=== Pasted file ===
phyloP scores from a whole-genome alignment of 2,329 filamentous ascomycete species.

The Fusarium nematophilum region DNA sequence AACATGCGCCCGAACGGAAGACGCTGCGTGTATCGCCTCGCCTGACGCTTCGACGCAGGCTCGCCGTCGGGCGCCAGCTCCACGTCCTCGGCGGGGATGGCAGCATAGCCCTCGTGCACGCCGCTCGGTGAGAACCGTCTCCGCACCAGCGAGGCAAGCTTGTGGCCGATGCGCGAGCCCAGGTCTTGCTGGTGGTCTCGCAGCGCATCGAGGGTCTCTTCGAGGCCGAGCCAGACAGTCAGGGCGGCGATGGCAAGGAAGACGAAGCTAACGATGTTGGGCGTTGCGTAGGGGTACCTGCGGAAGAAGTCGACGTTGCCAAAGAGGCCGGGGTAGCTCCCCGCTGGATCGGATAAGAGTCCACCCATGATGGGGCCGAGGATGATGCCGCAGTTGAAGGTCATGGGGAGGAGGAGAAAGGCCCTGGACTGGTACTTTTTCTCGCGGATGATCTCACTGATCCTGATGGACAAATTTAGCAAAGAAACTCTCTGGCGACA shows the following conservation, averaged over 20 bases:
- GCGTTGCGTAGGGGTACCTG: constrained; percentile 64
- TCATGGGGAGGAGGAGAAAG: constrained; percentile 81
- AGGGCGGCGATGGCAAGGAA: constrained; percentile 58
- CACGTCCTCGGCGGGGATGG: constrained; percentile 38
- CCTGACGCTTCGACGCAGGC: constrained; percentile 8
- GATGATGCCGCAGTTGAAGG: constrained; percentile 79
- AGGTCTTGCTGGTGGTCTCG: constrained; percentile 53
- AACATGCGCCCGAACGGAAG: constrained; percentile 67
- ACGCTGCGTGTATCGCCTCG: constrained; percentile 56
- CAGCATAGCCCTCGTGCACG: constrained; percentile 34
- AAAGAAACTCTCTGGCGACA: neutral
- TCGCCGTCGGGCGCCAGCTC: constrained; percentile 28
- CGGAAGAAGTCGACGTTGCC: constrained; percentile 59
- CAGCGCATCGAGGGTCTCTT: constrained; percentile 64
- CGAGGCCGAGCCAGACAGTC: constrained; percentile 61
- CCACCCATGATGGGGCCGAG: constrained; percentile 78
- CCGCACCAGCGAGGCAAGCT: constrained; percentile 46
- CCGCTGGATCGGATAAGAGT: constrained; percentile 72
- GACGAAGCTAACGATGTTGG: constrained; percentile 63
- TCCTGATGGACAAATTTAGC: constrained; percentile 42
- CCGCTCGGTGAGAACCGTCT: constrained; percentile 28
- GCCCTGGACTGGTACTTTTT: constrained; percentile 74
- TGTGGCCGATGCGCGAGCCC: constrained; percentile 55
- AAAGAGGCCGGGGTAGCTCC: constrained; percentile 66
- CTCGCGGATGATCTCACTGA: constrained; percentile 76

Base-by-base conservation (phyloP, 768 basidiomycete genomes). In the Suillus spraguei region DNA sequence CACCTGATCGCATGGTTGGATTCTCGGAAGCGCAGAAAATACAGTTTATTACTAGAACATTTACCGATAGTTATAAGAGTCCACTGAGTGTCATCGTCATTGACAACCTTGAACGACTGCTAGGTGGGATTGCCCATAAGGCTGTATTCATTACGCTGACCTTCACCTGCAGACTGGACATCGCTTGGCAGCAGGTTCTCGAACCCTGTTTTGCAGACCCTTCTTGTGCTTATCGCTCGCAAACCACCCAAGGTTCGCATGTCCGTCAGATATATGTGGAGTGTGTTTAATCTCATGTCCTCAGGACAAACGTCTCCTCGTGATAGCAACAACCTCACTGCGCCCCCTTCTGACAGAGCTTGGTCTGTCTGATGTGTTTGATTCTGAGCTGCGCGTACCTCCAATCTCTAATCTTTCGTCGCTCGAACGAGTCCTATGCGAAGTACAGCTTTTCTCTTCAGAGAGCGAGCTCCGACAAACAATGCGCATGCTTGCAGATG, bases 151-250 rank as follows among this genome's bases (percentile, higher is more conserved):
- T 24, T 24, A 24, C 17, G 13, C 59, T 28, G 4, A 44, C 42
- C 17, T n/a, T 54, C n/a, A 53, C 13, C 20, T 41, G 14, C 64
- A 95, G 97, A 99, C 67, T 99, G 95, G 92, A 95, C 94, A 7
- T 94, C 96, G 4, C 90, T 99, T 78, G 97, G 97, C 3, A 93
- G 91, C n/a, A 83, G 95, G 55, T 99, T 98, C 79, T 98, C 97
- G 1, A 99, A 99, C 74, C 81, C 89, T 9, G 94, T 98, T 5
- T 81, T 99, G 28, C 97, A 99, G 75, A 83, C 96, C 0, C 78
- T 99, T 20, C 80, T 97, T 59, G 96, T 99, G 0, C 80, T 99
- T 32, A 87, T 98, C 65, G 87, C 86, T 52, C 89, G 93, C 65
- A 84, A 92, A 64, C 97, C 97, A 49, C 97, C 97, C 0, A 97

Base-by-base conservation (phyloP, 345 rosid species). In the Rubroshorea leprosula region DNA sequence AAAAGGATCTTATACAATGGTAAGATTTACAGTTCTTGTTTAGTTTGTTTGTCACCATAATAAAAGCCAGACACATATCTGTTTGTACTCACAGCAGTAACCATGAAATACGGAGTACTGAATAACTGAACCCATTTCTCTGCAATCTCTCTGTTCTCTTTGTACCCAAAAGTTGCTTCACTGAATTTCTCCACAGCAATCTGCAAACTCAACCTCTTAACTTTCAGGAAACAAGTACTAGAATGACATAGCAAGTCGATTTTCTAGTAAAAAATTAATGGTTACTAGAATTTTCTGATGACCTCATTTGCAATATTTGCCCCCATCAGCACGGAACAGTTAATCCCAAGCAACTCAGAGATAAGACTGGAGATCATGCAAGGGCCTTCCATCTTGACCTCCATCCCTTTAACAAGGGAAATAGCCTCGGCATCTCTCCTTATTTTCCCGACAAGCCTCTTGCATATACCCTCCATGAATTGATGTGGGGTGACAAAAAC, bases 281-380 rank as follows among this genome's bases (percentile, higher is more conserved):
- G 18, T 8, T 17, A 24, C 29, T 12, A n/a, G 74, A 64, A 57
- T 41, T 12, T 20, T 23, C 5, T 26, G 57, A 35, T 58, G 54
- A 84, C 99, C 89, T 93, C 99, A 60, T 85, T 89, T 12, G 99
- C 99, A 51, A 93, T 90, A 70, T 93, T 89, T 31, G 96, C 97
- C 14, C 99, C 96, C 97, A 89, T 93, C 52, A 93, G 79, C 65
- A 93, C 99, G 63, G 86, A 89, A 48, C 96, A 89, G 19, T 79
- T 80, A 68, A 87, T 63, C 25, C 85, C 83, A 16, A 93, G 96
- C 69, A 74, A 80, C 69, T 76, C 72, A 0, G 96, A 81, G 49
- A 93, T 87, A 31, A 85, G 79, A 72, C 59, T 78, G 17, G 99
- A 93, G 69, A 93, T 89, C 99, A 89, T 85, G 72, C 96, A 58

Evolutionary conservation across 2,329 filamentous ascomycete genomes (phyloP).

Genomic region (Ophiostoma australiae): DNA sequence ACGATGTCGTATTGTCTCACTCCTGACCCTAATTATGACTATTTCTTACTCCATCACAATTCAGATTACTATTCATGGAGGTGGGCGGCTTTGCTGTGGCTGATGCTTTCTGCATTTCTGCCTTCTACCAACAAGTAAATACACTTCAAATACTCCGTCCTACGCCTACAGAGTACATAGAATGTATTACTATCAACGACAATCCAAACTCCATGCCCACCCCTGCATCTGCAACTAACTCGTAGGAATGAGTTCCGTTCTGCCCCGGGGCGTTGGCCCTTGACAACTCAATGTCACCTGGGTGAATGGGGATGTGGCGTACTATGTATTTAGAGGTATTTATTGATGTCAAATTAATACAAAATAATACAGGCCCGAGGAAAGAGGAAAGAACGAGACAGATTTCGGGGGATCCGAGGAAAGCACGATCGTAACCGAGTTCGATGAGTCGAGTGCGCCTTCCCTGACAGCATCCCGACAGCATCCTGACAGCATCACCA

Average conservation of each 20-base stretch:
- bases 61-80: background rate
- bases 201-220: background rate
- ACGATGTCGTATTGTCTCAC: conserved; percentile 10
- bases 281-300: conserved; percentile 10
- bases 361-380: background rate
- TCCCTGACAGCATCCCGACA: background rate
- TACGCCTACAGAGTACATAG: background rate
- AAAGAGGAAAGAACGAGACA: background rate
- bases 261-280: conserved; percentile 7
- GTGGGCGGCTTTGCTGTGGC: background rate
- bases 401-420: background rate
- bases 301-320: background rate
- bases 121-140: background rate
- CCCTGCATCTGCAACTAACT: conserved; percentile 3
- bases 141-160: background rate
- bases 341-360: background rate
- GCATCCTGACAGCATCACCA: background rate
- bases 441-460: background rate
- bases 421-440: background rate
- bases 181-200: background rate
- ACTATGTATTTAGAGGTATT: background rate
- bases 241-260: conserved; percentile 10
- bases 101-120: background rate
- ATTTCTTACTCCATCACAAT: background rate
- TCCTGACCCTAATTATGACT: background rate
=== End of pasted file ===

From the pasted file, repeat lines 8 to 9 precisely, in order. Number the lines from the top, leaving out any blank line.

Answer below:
- GATGATGCCGCAGTTGAAGG: constrained; percentile 79
- AGGTCTTGCTGGTGGTCTCG: constrained; percentile 53